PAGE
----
7 POINT PLAN: Tips for Structuring a Chapter Book for Under Tens.
7 Points- 3 Acts
There are many ways to create a good story for the under tens, just as there are many types of stories. I don’t think there’s any one correct way to reach your objective, but as I was asked this question twice recently, I thought it would be a good topic to air.
Simplified, the question was: How do you structure your funny chapter book stories for kids?
I took the word ‘structure’ at face value, and assume this refers to pacing and story structure. Okay, here we go. Be warned, though, this advice comes from what I know and do from experience, as opposed to what we might find in a craft book.
Also, I write primarily, but not exclusively, humorous, eventful stories – so there’s another warning: that this might not suit what you write. I must also add here that I didn’t even realize I used a structure until I stopped and analysed some of my books and recognised a pattern. Who knew?!
However, for the purpose of seeing if this also works for other types of books, I’m going to use two types of story to explain this particular structure. First I’ll use one of my own titles, ‘It’s a Dog’s Life’, Pearson © 2010, and pit it alongside perennial favourite, ‘Little Red Riding Hood’, to describe the process. The second text is fraught with danger and tension, and the first by contrast, is the same format but in a humorous vein. Hopefully this way we can see that the structure works despite the tone.
(And can I just Say here at this point that LRRH is one of the best examples of STRANGER DANGER in textual form for young readers that I’ve ever encountered.)
So, to my 7 Point Plan – Basic 3 Act Structure
Act One: Beginning:
- Introduce the character and set up/event.
- Introduce problem.
Act Two: Middle:
- Problem escalates
- Reaches High Point/Crescendo.
- All seems hopeless
- Bad guys caught/problem identified/problem solved – whatever fits with story.
Act Three: Ending:
- Conclusion- end on a high point.
Let’s analyse this in terms of real stories.
- Introduce character and set up or event.
Most stories begin with an event that is the catalyst for the problem. WhenLittle Red Riding Hood (LRRH), is asked to take goodies to Grandma, this isn’t the problem. This is the event that lead to the problem. Event can also be called the ‘set up’.
In my book It’s A Dog’s Life (IADL), when Angus comes home with braces and can’t eat the same food as everyone else, he has a problem – but it’s not the STORY problem. It’s the event that lead to the discovery of the problem
2. Introduce the Problem
In LRRH, the problem is introduced when we meet the wolf. Without more happening, the young reader is on alert. Tension has started to rise.
In my own book , IADL, there’s no dangerous tension at the same level because it’s a comedic romp, but we feel Angus’s stress and confusion when his family all begin acting like dogs. Grandma scratching her ear – with her foot! Dad carrying the lead in his mouth and demanding ‘walkies’. The problem has arrived. What in the heck is going on?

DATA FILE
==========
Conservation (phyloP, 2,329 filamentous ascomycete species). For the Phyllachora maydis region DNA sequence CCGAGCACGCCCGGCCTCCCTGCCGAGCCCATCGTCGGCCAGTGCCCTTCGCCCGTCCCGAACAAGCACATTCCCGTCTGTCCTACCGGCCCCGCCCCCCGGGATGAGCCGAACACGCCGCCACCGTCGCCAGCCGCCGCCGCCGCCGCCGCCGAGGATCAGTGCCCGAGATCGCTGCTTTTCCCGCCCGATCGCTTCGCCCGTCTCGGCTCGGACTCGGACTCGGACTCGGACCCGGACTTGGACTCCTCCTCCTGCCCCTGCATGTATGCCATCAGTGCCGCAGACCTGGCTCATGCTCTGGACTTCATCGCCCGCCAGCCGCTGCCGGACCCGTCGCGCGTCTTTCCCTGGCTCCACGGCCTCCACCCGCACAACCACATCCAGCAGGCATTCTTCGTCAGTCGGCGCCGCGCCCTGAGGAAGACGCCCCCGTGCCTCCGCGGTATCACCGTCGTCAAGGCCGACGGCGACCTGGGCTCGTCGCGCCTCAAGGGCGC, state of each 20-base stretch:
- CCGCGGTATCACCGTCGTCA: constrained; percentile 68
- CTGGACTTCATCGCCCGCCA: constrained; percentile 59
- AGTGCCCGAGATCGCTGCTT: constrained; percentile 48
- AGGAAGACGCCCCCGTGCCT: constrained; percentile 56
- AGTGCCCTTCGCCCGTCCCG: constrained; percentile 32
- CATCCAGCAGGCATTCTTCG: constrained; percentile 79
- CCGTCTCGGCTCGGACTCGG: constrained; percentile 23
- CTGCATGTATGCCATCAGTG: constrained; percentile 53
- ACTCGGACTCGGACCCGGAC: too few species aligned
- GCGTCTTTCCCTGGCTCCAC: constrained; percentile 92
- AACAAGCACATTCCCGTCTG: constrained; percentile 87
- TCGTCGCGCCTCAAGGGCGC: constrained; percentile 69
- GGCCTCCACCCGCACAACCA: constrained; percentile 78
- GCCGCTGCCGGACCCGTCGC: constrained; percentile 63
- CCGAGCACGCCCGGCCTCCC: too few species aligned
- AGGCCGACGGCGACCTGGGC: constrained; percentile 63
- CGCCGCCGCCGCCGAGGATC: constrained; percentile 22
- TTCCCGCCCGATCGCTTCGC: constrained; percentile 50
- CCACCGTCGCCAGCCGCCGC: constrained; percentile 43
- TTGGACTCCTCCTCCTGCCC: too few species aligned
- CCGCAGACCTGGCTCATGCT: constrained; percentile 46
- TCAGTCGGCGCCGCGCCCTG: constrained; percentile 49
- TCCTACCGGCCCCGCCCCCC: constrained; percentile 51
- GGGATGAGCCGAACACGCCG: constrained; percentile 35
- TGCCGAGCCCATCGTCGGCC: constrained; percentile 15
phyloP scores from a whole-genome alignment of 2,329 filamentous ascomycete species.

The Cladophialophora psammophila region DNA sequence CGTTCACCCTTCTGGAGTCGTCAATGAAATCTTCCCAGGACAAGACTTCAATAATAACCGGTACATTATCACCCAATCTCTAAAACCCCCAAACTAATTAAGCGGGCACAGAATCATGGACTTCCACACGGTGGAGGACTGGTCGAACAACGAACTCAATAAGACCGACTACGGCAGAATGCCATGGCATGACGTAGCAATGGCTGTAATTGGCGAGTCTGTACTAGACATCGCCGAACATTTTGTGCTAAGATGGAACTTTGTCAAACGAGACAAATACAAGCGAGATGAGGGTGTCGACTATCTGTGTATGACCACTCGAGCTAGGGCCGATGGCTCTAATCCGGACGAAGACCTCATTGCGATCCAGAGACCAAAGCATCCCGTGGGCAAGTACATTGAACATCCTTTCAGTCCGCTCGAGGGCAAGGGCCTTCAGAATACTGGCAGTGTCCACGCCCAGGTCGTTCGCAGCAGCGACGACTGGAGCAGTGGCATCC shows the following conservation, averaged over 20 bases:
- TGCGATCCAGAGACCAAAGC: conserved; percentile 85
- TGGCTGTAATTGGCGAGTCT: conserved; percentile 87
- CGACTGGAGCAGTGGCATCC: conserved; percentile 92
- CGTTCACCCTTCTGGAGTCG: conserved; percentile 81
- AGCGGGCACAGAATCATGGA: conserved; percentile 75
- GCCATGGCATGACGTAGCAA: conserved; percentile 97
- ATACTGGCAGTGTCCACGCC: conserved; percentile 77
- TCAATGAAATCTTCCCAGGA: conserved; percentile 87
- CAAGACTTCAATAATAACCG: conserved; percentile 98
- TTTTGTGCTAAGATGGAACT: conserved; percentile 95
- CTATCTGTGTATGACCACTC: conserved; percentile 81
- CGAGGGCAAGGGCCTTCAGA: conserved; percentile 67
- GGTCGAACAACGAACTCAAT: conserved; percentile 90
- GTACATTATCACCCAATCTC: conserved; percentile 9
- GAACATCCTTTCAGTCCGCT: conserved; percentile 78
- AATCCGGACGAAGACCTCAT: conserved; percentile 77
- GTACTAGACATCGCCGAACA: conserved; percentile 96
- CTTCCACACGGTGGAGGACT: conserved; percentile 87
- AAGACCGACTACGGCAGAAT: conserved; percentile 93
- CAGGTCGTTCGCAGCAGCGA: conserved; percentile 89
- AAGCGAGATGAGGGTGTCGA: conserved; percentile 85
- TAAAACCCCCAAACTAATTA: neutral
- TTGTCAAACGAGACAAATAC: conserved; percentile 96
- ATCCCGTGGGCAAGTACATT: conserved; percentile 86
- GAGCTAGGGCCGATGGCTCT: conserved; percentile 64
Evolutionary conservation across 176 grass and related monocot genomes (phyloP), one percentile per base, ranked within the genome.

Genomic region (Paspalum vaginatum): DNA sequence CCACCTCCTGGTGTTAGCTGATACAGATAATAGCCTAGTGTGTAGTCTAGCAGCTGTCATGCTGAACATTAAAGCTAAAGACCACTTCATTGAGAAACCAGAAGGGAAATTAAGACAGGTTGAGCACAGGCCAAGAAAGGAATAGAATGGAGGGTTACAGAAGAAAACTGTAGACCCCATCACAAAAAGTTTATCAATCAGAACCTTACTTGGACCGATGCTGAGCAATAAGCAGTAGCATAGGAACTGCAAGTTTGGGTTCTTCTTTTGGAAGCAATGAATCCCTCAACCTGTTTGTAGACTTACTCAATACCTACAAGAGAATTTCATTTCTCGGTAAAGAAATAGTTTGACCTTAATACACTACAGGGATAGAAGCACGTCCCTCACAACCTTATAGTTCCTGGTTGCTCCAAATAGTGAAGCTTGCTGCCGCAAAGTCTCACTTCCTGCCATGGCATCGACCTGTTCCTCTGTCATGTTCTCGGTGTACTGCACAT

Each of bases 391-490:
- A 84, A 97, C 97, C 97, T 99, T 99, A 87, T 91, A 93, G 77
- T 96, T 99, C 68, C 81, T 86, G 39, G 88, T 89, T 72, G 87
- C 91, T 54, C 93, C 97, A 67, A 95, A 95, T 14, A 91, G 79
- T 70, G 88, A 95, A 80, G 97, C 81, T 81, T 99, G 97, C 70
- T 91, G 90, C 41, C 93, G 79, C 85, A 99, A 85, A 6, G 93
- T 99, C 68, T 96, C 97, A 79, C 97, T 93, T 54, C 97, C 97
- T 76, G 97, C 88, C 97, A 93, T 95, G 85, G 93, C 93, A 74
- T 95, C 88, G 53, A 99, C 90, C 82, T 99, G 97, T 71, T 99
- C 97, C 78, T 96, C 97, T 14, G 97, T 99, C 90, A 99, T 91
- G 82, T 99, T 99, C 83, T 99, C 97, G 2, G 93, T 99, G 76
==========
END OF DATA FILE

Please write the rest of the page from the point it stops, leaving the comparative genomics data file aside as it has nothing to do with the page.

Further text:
3. Problem escalates.
In LRRH, the problem and tension escalate when (in the wolf’s viewpoint) we see that the wolf has entered grandma’s house and locked her up.
IADL? Angus’s problem (and confusion) escalates when after confronting his now seemingly normal family (next day), he’s accused of being rude and threatened with punishment.
4. Reaches High Point/Crescendo
In LRRD this is the point where LRRD enters Grandma’s house and it seems has delivered herself into the clutches of the wolf.
In IDAL Angus returns home again and finds the family once more in doggy mode. Only this time it’s way more serious. Grandpa’s tracking flies – with his tongue. And he doesn’t even want to contemplate which one of them chewed Grandma’s pongy slipper. Now he’s really, really worried.
5. All seems hopeless.
The wolf reveals himself and is about to consume LRRH. She’ll never get away now. Tension at its highest point.
IADL? For poor Angus, all seems lost. He’s the only one who can save/help/his family, but how can he do that? Who can he turn to? The one person who would have a clue is clueless. Is his entire family all doomed to be doggy people?
6. Bad guys caught/problem identified/problem solved
Enter the woodchopper! LRRH is saved at the last minute! Hearts still racing but at least we can start to wind down.
IADL: Reader is perplexed! Until Angus, in a lightbulb moment and seeing clues that were under his nose all the time, sorts out the problem! Relief…
7. Conclusion- end on a high point.
In LRRH, the conclusion is an emotional high point. Grandma released safely and woodchopper is there to protect them until Mum arrives.
In IADL, the high point is the twist ending. Just when Angus though it was safe, that all the doggy deeds were behind them, the family plays a trick…
To conclude here, let me again reiterate that there is no correct way, this is just one structure that has worked very well for me, and the types of stories I write for that age group.
Good luck with your own work and I’m leaving you with two questions that I’d love to hear answers to:
- Do you have a structure?
- Were/are you aware of it?